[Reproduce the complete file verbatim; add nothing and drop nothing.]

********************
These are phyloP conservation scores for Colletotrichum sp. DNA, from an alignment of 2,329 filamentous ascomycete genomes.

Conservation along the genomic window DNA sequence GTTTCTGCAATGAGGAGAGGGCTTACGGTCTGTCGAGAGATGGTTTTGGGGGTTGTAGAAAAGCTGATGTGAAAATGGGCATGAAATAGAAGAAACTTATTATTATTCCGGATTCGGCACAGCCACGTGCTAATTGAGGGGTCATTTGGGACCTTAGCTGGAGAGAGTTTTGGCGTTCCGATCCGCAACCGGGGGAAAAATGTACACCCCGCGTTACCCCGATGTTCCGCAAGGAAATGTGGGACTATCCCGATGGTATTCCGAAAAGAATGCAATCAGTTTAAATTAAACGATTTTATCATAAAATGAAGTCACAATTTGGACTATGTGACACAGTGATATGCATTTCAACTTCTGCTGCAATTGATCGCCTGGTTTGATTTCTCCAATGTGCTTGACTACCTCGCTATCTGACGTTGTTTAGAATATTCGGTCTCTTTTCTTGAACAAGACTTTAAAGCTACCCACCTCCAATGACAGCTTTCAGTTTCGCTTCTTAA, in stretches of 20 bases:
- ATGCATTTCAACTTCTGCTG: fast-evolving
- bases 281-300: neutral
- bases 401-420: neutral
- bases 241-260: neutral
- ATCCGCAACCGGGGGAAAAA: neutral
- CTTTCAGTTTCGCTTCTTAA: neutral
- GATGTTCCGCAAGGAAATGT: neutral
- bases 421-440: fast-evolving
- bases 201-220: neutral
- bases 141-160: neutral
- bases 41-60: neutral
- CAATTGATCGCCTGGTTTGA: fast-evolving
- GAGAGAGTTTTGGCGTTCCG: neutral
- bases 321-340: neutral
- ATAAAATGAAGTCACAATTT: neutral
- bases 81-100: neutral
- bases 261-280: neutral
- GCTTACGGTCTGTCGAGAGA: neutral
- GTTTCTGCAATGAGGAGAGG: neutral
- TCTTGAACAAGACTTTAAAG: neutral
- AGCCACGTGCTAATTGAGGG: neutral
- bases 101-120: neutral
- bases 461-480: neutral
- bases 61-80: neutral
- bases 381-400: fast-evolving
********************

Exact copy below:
These are phyloP conservation scores for Colletotrichum sp. DNA, from an alignment of 2,329 filamentous ascomycete genomes.

Conservation along the genomic window DNA sequence GTTTCTGCAATGAGGAGAGGGCTTACGGTCTGTCGAGAGATGGTTTTGGGGGTTGTAGAAAAGCTGATGTGAAAATGGGCATGAAATAGAAGAAACTTATTATTATTCCGGATTCGGCACAGCCACGTGCTAATTGAGGGGTCATTTGGGACCTTAGCTGGAGAGAGTTTTGGCGTTCCGATCCGCAACCGGGGGAAAAATGTACACCCCGCGTTACCCCGATGTTCCGCAAGGAAATGTGGGACTATCCCGATGGTATTCCGAAAAGAATGCAATCAGTTTAAATTAAACGATTTTATCATAAAATGAAGTCACAATTTGGACTATGTGACACAGTGATATGCATTTCAACTTCTGCTGCAATTGATCGCCTGGTTTGATTTCTCCAATGTGCTTGACTACCTCGCTATCTGACGTTGTTTAGAATATTCGGTCTCTTTTCTTGAACAAGACTTTAAAGCTACCCACCTCCAATGACAGCTTTCAGTTTCGCTTCTTAA, in stretches of 20 bases:
- ATGCATTTCAACTTCTGCTG: fast-evolving
- bases 281-300: neutral
- bases 401-420: neutral
- bases 241-260: neutral
- ATCCGCAACCGGGGGAAAAA: neutral
- CTTTCAGTTTCGCTTCTTAA: neutral
- GATGTTCCGCAAGGAAATGT: neutral
- bases 421-440: fast-evolving
- bases 201-220: neutral
- bases 141-160: neutral
- bases 41-60: neutral
- CAATTGATCGCCTGGTTTGA: fast-evolving
- GAGAGAGTTTTGGCGTTCCG: neutral
- bases 321-340: neutral
- ATAAAATGAAGTCACAATTT: neutral
- bases 81-100: neutral
- bases 261-280: neutral
- GCTTACGGTCTGTCGAGAGA: neutral
- GTTTCTGCAATGAGGAGAGG: neutral
- TCTTGAACAAGACTTTAAAG: neutral
- AGCCACGTGCTAATTGAGGG: neutral
- bases 101-120: neutral
- bases 461-480: neutral
- bases 61-80: neutral
- bases 381-400: fast-evolving